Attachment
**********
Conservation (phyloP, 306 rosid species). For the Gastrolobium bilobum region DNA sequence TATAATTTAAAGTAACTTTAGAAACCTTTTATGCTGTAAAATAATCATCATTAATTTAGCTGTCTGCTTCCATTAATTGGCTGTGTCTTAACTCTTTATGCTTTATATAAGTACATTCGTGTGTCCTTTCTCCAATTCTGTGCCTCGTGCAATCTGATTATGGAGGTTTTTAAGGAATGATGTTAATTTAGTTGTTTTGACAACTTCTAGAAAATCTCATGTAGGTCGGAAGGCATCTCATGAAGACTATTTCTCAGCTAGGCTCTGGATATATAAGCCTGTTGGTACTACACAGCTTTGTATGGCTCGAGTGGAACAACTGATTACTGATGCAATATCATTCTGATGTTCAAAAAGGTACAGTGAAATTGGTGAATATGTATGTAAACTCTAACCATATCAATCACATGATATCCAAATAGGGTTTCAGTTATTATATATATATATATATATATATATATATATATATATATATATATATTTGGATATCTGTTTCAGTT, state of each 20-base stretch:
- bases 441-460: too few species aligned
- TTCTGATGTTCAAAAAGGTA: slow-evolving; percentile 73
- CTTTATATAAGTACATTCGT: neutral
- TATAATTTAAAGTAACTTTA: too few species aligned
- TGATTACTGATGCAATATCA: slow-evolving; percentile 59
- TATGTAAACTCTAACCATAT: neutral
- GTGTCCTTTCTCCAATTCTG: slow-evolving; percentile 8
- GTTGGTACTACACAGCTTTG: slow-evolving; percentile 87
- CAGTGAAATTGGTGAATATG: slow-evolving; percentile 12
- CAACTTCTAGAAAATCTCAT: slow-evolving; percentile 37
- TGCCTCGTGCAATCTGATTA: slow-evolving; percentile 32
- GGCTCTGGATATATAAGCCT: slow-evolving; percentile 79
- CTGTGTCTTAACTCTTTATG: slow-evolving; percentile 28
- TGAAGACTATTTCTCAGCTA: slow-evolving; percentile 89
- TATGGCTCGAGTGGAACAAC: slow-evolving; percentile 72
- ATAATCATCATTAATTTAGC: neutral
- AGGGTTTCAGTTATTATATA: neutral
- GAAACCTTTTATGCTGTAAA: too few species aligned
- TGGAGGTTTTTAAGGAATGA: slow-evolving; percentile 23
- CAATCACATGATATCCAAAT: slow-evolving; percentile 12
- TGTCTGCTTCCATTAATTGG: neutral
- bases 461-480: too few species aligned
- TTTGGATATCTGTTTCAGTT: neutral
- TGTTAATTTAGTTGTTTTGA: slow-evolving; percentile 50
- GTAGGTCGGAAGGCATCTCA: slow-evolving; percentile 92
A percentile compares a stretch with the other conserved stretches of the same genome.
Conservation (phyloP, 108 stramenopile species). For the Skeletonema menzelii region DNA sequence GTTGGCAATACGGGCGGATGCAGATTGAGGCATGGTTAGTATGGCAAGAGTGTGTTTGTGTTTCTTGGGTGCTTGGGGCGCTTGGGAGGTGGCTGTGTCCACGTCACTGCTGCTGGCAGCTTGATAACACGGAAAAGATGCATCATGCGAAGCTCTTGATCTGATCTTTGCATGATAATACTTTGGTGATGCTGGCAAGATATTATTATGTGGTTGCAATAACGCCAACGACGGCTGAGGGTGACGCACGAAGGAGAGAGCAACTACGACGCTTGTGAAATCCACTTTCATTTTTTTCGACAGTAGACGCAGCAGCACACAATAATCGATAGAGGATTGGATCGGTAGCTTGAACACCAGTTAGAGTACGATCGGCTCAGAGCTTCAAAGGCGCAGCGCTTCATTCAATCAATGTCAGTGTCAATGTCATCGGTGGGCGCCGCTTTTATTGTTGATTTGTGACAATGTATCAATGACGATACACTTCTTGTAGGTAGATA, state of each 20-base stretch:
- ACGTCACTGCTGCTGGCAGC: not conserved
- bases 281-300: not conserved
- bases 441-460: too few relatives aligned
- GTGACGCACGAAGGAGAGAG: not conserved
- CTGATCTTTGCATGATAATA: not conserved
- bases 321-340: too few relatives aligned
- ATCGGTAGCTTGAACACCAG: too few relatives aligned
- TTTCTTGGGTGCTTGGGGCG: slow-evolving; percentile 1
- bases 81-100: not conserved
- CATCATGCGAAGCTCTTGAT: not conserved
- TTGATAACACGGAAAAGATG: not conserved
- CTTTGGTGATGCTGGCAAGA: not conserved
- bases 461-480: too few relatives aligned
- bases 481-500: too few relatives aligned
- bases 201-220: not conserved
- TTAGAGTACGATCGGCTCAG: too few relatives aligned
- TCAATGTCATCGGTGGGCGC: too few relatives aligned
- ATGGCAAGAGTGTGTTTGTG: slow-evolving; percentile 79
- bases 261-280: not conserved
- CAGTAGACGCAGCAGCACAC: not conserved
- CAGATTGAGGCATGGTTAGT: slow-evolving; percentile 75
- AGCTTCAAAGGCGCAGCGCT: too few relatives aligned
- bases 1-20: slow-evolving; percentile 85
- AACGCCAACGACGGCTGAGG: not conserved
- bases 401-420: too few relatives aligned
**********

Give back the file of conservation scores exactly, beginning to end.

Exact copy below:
Conservation (phyloP, 306 rosid species). For the Gastrolobium bilobum region DNA sequence TATAATTTAAAGTAACTTTAGAAACCTTTTATGCTGTAAAATAATCATCATTAATTTAGCTGTCTGCTTCCATTAATTGGCTGTGTCTTAACTCTTTATGCTTTATATAAGTACATTCGTGTGTCCTTTCTCCAATTCTGTGCCTCGTGCAATCTGATTATGGAGGTTTTTAAGGAATGATGTTAATTTAGTTGTTTTGACAACTTCTAGAAAATCTCATGTAGGTCGGAAGGCATCTCATGAAGACTATTTCTCAGCTAGGCTCTGGATATATAAGCCTGTTGGTACTACACAGCTTTGTATGGCTCGAGTGGAACAACTGATTACTGATGCAATATCATTCTGATGTTCAAAAAGGTACAGTGAAATTGGTGAATATGTATGTAAACTCTAACCATATCAATCACATGATATCCAAATAGGGTTTCAGTTATTATATATATATATATATATATATATATATATATATATATATATATATTTGGATATCTGTTTCAGTT, state of each 20-base stretch:
- bases 441-460: too few species aligned
- TTCTGATGTTCAAAAAGGTA: slow-evolving; percentile 73
- CTTTATATAAGTACATTCGT: neutral
- TATAATTTAAAGTAACTTTA: too few species aligned
- TGATTACTGATGCAATATCA: slow-evolving; percentile 59
- TATGTAAACTCTAACCATAT: neutral
- GTGTCCTTTCTCCAATTCTG: slow-evolving; percentile 8
- GTTGGTACTACACAGCTTTG: slow-evolving; percentile 87
- CAGTGAAATTGGTGAATATG: slow-evolving; percentile 12
- CAACTTCTAGAAAATCTCAT: slow-evolving; percentile 37
- TGCCTCGTGCAATCTGATTA: slow-evolving; percentile 32
- GGCTCTGGATATATAAGCCT: slow-evolving; percentile 79
- CTGTGTCTTAACTCTTTATG: slow-evolving; percentile 28
- TGAAGACTATTTCTCAGCTA: slow-evolving; percentile 89
- TATGGCTCGAGTGGAACAAC: slow-evolving; percentile 72
- ATAATCATCATTAATTTAGC: neutral
- AGGGTTTCAGTTATTATATA: neutral
- GAAACCTTTTATGCTGTAAA: too few species aligned
- TGGAGGTTTTTAAGGAATGA: slow-evolving; percentile 23
- CAATCACATGATATCCAAAT: slow-evolving; percentile 12
- TGTCTGCTTCCATTAATTGG: neutral
- bases 461-480: too few species aligned
- TTTGGATATCTGTTTCAGTT: neutral
- TGTTAATTTAGTTGTTTTGA: slow-evolving; percentile 50
- GTAGGTCGGAAGGCATCTCA: slow-evolving; percentile 92
A percentile compares a stretch with the other conserved stretches of the same genome.
Conservation (phyloP, 108 stramenopile species). For the Skeletonema menzelii region DNA sequence GTTGGCAATACGGGCGGATGCAGATTGAGGCATGGTTAGTATGGCAAGAGTGTGTTTGTGTTTCTTGGGTGCTTGGGGCGCTTGGGAGGTGGCTGTGTCCACGTCACTGCTGCTGGCAGCTTGATAACACGGAAAAGATGCATCATGCGAAGCTCTTGATCTGATCTTTGCATGATAATACTTTGGTGATGCTGGCAAGATATTATTATGTGGTTGCAATAACGCCAACGACGGCTGAGGGTGACGCACGAAGGAGAGAGCAACTACGACGCTTGTGAAATCCACTTTCATTTTTTTCGACAGTAGACGCAGCAGCACACAATAATCGATAGAGGATTGGATCGGTAGCTTGAACACCAGTTAGAGTACGATCGGCTCAGAGCTTCAAAGGCGCAGCGCTTCATTCAATCAATGTCAGTGTCAATGTCATCGGTGGGCGCCGCTTTTATTGTTGATTTGTGACAATGTATCAATGACGATACACTTCTTGTAGGTAGATA, state of each 20-base stretch:
- ACGTCACTGCTGCTGGCAGC: not conserved
- bases 281-300: not conserved
- bases 441-460: too few relatives aligned
- GTGACGCACGAAGGAGAGAG: not conserved
- CTGATCTTTGCATGATAATA: not conserved
- bases 321-340: too few relatives aligned
- ATCGGTAGCTTGAACACCAG: too few relatives aligned
- TTTCTTGGGTGCTTGGGGCG: slow-evolving; percentile 1
- bases 81-100: not conserved
- CATCATGCGAAGCTCTTGAT: not conserved
- TTGATAACACGGAAAAGATG: not conserved
- CTTTGGTGATGCTGGCAAGA: not conserved
- bases 461-480: too few relatives aligned
- bases 481-500: too few relatives aligned
- bases 201-220: not conserved
- TTAGAGTACGATCGGCTCAG: too few relatives aligned
- TCAATGTCATCGGTGGGCGC: too few relatives aligned
- ATGGCAAGAGTGTGTTTGTG: slow-evolving; percentile 79
- bases 261-280: not conserved
- CAGTAGACGCAGCAGCACAC: not conserved
- CAGATTGAGGCATGGTTAGT: slow-evolving; percentile 75
- AGCTTCAAAGGCGCAGCGCT: too few relatives aligned
- bases 1-20: slow-evolving; percentile 85
- AACGCCAACGACGGCTGAGG: not conserved
- bases 401-420: too few relatives aligned